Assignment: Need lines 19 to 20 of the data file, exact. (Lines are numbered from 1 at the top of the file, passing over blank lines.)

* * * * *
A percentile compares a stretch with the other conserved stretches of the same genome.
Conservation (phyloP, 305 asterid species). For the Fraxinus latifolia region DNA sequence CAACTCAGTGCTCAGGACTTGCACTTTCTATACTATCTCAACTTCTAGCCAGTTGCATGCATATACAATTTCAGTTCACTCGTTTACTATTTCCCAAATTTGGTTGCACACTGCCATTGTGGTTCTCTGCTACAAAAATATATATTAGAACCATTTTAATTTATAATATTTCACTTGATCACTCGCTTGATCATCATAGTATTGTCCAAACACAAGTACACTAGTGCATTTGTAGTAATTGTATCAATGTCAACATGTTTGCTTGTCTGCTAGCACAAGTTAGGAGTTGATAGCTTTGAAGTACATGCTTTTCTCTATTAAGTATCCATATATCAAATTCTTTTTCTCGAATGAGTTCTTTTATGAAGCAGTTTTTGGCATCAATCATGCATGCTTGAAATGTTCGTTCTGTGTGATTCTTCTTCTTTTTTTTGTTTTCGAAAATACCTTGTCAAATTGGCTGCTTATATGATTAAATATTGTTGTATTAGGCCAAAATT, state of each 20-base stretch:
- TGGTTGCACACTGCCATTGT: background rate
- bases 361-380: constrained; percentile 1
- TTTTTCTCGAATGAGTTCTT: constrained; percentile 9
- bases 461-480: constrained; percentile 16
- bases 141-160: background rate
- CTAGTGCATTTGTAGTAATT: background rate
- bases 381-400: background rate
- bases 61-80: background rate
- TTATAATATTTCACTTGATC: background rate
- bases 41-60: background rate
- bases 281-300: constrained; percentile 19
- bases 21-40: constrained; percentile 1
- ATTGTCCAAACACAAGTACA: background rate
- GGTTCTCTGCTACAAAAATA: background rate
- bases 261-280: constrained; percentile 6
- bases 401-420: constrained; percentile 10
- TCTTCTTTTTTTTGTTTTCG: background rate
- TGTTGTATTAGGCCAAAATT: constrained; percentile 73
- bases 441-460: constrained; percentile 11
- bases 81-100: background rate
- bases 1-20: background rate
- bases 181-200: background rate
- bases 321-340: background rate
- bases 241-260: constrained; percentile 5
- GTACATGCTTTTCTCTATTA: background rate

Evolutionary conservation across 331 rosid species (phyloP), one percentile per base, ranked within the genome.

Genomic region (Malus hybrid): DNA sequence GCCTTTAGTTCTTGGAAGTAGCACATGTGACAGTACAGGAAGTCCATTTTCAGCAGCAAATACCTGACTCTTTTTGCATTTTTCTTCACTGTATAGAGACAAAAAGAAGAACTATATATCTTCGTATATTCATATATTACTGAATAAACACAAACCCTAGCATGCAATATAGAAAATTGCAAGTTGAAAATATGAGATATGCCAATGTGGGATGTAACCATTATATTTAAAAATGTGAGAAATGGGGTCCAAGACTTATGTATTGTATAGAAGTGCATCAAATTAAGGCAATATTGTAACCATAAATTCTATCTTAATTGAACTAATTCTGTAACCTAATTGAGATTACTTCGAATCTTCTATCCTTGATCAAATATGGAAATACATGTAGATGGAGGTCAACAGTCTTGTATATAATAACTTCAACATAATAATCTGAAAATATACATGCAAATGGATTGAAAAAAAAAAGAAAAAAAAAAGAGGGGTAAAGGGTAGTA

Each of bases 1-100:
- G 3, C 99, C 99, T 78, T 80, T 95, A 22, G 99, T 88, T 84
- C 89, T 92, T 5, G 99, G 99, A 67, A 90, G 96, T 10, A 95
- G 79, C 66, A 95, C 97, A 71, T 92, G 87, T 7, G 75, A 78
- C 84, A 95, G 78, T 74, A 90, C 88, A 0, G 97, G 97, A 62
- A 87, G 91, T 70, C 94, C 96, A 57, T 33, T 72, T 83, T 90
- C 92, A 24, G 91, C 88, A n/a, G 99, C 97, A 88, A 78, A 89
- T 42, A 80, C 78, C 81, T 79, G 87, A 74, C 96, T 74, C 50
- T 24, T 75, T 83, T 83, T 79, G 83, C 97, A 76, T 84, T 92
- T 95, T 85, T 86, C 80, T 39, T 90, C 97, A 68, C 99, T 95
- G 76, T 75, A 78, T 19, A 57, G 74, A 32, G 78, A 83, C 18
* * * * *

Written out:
- TCTTCTTTTTTTTGTTTTCG: background rate
- TGTTGTATTAGGCCAAAATT: constrained; percentile 73